In the meantime, the rumour spread like wildfire in Pakistan. The stock market, which had seen a bull run for four days, opened on a positive note on Friday, but then took steep losses right after the ‘blacklisting’ story broke. Market players confirmed that investor anxiety about a possible blacklisting was behind the declines. By the close of trade, a weeklong bull run had ended, with the market falling by 534 points. The government was slow in responding, given the speed with which the rumour spread. The first word we heard from the finance ministry came around 12:45pm, when a short, single-line ticker was released for TV channels denying the news. That had no effect. Less than an hour later, local media outlets began uploading the correct version of the story based on their own reporting, again to little effect. A more detailed contradiction was issued by the finance ministry shortly after 2pm, which too had little effect till the day’s end. It is worth asking now why investors and the wider public in Pakistan no longer know whether or not to believe what the government and the local media tell them. The current atmosphere of censorship has created a gulf between Pakistani institutions — both the media and government — and their audience, in a way that the country has become vulnerable to fake news attacks originating from outside. Restoring this trust and credibility between the government and media is now key to thwarting a similar episode.



Davis Cup setback

THE International Tennis Federation’s decision to delay next month’s Davis Cup Asia Oceania Group I tennis tie between Pakistan and India to November has come as a big setback to the hosts who had been looking forward to staging the landmark contest in Islamabad. Citing “exceptional circumstances” for the postponement — a euphemism for escalating border tensions between the two neighbours — the ITF insists that its first priority remains the security and safety of the players, officials and spectators. Unlike cricket’s governing body, the ICC, which rarely shows any spine on contentious issues and is easily influenced by some quarters, the ITF deserves a lot of credit for not bowing to repeated requests and demands from the All India Tennis Association to shift the Davis Cup tie from Islamabad to a neutral venue. In July, too, the ITF security team that toured Pakistan to inspect the venue and security arrangements amid constant pressure from India to shift the tie, gave its wholehearted clearance to Islamabad and has not budged from that position to date.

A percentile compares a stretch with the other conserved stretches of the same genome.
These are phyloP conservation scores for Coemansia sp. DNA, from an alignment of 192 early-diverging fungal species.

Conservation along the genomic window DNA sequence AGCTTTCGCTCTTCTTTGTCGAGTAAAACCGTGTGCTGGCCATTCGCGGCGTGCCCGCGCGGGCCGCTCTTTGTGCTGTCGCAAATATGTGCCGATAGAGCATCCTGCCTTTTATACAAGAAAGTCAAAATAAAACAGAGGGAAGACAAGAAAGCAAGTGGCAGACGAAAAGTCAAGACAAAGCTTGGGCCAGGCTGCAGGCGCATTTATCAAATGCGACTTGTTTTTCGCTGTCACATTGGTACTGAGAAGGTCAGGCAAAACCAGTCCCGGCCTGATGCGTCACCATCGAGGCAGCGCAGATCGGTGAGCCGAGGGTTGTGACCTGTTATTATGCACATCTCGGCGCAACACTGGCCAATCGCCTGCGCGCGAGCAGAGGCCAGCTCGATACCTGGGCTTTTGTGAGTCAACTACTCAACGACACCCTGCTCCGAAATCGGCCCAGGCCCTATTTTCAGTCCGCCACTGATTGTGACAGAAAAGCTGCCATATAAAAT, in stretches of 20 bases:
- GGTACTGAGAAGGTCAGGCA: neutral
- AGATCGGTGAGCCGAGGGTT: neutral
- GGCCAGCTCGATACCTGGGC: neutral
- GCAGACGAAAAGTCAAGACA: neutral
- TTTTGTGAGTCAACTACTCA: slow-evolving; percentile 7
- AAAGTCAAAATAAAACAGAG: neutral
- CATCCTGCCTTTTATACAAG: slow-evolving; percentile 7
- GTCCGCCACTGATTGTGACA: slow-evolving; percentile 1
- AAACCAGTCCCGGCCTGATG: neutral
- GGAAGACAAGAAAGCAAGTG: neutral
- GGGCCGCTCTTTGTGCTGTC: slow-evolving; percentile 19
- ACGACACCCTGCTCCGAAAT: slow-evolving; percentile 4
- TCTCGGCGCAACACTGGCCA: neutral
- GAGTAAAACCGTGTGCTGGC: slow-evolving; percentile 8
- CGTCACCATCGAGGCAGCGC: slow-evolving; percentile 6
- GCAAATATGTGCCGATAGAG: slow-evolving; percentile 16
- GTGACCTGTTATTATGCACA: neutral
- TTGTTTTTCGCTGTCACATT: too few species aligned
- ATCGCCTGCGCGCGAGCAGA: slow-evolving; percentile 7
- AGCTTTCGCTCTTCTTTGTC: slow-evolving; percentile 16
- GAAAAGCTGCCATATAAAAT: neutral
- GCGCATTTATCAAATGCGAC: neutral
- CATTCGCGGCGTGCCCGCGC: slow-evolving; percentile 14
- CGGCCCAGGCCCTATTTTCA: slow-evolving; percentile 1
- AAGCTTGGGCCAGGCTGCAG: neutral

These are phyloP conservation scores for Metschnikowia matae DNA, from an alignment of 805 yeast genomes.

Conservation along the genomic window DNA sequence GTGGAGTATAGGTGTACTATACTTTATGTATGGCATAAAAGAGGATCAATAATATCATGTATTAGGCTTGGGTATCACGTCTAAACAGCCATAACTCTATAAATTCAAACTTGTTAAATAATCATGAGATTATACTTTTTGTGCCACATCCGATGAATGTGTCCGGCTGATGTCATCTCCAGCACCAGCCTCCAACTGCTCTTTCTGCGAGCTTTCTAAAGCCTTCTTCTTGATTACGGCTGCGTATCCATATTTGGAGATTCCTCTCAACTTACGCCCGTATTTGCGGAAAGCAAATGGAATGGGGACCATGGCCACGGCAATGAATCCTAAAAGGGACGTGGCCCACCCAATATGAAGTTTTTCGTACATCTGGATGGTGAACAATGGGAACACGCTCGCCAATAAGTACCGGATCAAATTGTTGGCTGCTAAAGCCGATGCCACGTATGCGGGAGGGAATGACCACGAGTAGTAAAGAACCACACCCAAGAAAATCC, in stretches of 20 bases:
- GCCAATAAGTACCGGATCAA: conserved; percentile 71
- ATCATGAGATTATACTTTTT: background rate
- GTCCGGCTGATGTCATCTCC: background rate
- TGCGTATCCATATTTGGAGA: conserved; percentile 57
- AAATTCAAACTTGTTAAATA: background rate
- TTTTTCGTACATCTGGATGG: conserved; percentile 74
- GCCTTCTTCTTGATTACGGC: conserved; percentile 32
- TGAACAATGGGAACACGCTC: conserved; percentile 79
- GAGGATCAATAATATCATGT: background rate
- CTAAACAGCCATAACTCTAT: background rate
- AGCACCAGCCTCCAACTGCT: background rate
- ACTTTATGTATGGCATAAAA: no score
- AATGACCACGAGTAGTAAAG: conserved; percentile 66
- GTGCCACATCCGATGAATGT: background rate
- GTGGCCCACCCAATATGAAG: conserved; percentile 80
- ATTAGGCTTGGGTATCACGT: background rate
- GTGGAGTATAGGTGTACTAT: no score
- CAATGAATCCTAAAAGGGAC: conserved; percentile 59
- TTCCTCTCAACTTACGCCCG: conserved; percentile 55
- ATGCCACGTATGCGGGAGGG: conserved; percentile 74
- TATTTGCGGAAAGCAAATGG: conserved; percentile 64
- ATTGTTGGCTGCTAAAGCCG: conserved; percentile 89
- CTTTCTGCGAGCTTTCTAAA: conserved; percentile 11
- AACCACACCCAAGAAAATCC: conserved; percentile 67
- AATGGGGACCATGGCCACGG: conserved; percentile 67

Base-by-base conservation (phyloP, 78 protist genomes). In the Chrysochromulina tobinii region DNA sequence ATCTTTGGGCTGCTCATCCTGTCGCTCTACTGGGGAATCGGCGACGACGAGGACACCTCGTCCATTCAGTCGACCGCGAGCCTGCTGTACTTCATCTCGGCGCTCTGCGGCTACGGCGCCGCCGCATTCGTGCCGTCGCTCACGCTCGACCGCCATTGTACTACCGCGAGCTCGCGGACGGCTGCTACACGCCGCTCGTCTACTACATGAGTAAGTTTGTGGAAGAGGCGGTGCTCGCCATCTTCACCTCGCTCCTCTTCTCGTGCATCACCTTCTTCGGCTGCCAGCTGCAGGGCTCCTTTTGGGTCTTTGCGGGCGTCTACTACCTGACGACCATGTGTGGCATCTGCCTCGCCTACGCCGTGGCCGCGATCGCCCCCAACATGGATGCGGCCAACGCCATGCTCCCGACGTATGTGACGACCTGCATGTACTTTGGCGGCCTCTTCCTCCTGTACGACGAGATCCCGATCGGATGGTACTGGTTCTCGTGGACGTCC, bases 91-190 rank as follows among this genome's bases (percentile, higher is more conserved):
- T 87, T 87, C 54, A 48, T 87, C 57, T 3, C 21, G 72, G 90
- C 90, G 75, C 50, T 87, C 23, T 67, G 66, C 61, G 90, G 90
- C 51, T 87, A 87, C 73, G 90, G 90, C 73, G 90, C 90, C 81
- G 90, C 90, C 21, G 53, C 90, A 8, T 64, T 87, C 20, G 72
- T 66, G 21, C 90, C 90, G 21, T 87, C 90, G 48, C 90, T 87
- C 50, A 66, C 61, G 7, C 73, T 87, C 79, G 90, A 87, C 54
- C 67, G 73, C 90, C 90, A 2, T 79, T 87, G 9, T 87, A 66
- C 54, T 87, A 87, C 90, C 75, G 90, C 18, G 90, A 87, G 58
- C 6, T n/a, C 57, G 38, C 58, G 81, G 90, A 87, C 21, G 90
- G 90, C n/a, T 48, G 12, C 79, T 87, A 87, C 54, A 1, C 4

Islamabad has always been a secure city for sporting events, and the Pakistan Tennis Federation has hosted no less than five Davis Cup ties in recent times, including against Iran and South Korea. India’s tendency to mix sports and politics — especially in the case of Pakistan — is most unfortunate. There have been countless occasions when India has backed out of firm commitments to play matches in Pakistan, something that has dismayed fans on both sides of the border. This time, however, India is well aware that an Indian boycott of the Davis Cup tie would lead to a Pakistan walkover, and the ITF’s tough stance has deterred the arch-rivals to cross that line. It is regrettable that matters should have come to this pass, especially considering that not too long ago, Pakistan’s Aisam-ul-Haq Qureshi and India’s Rohan Bopanna were doubles partners. India should recognise that politicising sports only deepens distrust and acrimony.